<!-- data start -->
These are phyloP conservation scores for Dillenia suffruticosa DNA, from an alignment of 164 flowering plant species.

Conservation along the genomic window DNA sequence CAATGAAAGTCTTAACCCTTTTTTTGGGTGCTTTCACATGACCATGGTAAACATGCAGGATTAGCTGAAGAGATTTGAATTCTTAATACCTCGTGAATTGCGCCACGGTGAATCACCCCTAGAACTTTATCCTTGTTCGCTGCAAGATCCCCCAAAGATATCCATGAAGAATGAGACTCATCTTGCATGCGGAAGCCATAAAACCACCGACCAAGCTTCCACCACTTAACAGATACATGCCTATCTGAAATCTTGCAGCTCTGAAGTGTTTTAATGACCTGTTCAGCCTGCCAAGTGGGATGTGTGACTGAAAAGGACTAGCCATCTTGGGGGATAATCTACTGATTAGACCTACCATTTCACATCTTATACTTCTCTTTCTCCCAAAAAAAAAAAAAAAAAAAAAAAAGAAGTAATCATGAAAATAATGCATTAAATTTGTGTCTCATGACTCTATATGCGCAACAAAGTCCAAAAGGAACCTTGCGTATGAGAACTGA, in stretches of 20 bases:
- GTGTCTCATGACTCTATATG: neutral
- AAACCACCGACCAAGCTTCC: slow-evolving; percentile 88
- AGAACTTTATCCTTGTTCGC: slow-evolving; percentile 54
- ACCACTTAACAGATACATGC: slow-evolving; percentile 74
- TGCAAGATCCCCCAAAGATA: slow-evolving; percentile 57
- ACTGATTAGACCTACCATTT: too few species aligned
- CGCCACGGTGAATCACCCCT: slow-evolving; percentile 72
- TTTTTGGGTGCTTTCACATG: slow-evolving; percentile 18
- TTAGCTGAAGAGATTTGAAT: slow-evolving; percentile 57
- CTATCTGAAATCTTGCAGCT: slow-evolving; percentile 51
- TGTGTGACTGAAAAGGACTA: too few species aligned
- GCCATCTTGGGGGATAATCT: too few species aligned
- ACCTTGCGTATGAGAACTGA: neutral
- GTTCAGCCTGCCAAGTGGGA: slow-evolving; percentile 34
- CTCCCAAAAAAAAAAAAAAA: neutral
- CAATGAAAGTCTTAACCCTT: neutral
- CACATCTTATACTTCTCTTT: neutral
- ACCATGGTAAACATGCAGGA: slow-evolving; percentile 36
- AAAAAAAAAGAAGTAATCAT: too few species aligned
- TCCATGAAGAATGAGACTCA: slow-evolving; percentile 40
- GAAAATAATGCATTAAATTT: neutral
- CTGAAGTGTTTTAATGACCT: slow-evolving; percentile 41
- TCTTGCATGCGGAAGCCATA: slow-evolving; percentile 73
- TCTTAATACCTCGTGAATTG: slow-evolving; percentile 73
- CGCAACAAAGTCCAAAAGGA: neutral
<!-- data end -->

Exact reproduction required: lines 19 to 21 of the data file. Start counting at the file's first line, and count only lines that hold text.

- CACATCTTATACTTCTCTTT: neutral
- ACCATGGTAAACATGCAGGA: slow-evolving; percentile 36
- AAAAAAAAAGAAGTAATCAT: too few species aligned